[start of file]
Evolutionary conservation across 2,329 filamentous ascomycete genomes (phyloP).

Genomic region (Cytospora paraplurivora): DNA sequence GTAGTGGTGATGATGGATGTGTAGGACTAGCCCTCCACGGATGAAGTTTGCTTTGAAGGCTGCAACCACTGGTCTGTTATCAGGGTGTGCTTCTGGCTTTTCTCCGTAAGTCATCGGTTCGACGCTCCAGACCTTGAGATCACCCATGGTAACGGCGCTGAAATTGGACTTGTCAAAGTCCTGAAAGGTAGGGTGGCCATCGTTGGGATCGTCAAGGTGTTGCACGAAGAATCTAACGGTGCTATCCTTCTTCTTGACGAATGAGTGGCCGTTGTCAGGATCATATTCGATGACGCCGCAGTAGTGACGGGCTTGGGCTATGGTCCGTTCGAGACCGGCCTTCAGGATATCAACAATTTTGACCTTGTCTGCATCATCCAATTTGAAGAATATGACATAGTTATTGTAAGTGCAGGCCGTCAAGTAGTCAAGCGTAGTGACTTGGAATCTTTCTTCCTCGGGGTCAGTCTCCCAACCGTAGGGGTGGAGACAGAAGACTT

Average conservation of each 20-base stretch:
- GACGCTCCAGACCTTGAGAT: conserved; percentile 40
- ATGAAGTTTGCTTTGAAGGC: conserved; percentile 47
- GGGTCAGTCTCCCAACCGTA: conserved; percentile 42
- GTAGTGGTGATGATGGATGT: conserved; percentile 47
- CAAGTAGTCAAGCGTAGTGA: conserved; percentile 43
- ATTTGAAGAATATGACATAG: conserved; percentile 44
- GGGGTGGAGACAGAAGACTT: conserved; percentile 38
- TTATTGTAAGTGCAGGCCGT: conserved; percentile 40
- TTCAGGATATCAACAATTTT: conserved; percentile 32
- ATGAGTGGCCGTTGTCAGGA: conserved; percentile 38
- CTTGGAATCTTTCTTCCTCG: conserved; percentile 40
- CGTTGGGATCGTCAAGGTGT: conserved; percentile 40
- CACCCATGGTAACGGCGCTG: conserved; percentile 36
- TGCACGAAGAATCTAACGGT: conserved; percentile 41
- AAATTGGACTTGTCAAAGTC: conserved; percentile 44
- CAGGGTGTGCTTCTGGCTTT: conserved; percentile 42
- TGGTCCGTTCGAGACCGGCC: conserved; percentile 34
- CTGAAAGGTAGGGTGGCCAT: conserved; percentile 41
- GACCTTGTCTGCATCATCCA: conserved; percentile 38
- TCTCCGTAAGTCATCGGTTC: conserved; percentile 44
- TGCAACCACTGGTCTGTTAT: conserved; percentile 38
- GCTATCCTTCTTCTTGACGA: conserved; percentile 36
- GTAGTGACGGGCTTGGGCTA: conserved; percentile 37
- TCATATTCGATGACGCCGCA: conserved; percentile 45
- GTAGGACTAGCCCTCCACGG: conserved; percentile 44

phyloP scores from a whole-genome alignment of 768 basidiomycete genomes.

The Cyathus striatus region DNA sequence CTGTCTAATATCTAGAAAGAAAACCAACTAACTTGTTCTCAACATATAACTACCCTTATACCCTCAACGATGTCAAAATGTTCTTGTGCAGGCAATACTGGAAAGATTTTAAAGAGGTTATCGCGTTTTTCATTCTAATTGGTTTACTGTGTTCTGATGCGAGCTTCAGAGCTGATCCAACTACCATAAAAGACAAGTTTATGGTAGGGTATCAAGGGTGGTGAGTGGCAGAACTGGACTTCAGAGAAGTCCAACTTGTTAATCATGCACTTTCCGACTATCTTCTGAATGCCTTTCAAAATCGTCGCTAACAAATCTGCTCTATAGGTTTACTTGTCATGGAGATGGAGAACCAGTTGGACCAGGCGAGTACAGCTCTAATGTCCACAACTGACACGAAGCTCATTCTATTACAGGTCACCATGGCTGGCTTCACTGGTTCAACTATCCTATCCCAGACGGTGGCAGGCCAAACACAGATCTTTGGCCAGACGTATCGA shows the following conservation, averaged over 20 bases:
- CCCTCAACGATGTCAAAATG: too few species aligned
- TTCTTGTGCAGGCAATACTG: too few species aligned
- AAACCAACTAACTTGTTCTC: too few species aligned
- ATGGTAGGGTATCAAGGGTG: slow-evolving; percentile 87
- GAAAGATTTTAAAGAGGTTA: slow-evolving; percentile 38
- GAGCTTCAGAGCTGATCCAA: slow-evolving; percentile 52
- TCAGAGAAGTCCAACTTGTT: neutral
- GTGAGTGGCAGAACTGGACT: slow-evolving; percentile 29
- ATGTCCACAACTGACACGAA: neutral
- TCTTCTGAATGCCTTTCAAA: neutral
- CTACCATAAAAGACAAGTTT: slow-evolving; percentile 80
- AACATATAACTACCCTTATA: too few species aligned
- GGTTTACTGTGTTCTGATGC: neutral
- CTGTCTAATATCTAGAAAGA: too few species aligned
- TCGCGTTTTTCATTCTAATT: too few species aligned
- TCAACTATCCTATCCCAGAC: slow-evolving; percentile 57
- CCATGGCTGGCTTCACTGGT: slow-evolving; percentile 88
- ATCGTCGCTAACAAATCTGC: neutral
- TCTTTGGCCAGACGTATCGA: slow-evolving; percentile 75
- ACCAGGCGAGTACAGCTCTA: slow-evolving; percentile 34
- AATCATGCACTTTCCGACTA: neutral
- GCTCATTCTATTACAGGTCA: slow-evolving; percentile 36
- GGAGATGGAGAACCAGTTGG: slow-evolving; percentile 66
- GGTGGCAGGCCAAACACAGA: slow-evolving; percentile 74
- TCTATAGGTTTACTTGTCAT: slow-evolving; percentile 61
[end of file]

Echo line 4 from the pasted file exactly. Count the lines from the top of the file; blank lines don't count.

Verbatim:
- GACGCTCCAGACCTTGAGAT: conserved; percentile 40